A Warning to the West

The French parliament is expected to debate the burqa law in September. Jean-Francois Cope, president of the Union for a Popular Movement political party, has a warning for the West and for America.We cannot accept the development of such practice because it's not compatible with the life in a modern society, you see, he said. And this question is not only a French question. You will all have to face this challenge.For more insight on the slide toward a post-Christian Western society, check out Dale Hurd's blog Hurd on the Web.

Sharia Law's brutal punishments
Wednesday, May 2, 2007 at 01:39PM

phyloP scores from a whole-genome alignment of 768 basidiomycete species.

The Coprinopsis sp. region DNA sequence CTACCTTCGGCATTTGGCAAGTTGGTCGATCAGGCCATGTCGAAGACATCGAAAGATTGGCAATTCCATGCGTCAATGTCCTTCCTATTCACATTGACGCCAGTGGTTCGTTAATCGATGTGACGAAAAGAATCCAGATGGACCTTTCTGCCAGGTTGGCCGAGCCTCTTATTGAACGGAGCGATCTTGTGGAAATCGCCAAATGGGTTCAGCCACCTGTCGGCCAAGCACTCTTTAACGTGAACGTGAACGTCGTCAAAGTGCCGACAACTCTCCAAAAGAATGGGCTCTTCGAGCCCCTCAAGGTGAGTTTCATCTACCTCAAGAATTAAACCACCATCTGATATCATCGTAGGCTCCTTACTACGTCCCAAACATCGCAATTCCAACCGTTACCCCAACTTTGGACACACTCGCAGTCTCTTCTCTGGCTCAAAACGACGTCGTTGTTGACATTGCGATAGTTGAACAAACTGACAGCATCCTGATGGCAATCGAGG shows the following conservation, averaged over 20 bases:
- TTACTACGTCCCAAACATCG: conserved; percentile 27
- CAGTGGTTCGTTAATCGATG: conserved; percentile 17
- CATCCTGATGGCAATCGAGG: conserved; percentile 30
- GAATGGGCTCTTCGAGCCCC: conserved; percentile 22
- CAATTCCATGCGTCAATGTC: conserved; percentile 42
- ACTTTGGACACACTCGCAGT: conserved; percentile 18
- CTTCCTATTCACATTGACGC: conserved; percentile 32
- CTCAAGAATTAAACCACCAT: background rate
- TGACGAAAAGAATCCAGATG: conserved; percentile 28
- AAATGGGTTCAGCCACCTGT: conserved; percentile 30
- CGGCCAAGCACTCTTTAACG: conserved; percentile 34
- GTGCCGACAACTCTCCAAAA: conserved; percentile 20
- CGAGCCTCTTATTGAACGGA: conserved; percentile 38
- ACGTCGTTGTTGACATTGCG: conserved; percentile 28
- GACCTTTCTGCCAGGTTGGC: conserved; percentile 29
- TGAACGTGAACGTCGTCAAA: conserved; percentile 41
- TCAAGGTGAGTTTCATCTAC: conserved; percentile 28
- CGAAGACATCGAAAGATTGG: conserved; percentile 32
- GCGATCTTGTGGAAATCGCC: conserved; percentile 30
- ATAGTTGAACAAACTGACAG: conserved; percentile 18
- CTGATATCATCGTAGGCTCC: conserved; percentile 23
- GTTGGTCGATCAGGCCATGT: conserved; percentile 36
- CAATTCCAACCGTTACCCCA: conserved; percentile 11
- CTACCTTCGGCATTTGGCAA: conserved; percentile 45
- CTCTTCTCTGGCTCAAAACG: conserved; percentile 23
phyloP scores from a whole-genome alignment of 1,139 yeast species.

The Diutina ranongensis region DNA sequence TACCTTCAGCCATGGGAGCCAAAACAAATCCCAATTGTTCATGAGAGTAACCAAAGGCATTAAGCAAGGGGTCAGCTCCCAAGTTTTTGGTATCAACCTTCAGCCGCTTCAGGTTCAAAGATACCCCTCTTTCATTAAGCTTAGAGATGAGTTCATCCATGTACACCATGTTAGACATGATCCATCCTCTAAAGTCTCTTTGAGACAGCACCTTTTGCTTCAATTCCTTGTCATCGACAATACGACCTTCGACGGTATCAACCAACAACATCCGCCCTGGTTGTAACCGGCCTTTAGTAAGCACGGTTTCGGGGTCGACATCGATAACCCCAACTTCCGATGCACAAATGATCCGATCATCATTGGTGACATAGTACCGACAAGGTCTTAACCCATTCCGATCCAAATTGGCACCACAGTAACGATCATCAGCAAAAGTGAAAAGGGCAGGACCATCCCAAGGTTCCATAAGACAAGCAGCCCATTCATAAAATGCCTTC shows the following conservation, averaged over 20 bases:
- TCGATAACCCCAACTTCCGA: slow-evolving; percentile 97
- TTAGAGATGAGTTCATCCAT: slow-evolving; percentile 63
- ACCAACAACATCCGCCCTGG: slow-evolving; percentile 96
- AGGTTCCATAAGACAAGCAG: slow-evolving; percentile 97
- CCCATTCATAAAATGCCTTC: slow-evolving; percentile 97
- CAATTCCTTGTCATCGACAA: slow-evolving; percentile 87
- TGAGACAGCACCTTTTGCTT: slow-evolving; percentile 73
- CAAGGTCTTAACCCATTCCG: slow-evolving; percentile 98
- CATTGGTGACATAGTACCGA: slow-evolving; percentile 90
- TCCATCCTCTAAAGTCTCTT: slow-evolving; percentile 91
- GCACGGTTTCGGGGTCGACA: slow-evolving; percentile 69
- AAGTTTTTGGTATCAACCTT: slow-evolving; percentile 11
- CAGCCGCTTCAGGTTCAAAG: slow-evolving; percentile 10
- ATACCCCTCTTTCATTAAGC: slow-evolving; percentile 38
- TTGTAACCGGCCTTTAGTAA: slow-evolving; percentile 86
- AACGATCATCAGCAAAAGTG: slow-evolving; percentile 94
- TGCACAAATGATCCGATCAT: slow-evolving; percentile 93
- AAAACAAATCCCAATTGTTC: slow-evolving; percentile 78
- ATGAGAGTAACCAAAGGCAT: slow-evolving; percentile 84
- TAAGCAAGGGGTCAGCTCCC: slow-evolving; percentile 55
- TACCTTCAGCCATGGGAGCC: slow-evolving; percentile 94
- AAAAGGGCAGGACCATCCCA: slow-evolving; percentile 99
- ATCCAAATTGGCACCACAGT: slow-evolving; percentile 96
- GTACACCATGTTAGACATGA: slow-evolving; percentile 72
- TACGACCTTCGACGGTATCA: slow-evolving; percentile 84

Woman being prepared for stoning in the Middle East In stone-age Northern Iraq, just a fortnight ago, a rabble of cursing, violent men bursts into a house and drags out a terrified Kurdish 17-year-old girl. Her screams and pleas for mercy fill the air which only fuels on the frenzy of the crowd. They tie her hands behind her back and bury her up to her chest in a crude pit dug in the ground outside the village limits. Her heart beating frantically, her screams turn into sobbing as she realizes that there will be no mercy today. Around her in the crowd, she sees relatives amongst the twisted faces. Uncle Ahmed who used to bring her sweets. Surely he'll help her. She calls to him. He bends to select the rocks with the other men. The instructions for a stoning are very specific; the rocks must not be so small as not to cause damage but not so big as to kill too quickly. The men find the most jagged rocks they can and the first ones pound her face, breasts and shoulders. Her cries die out as the first blood and spittle spray from the girl's upper body. Her agony lasts for 30 minutes. This is the punishment inflicted on a young Kurdish girl, a non-Muslim this month for being away from home for the night with her boyfriend, a Muslim. She had originally been given shelter in the home of a Yezidi tribal leader. His home was stormed to seize the victim and carry out this inhuman punishment. Believing that the girl, a Yezedi had been murdered by her family for converting to Islam to please her boyfriend, the enraged Muslims then stormed the Yezedi community to take revenge. I quote: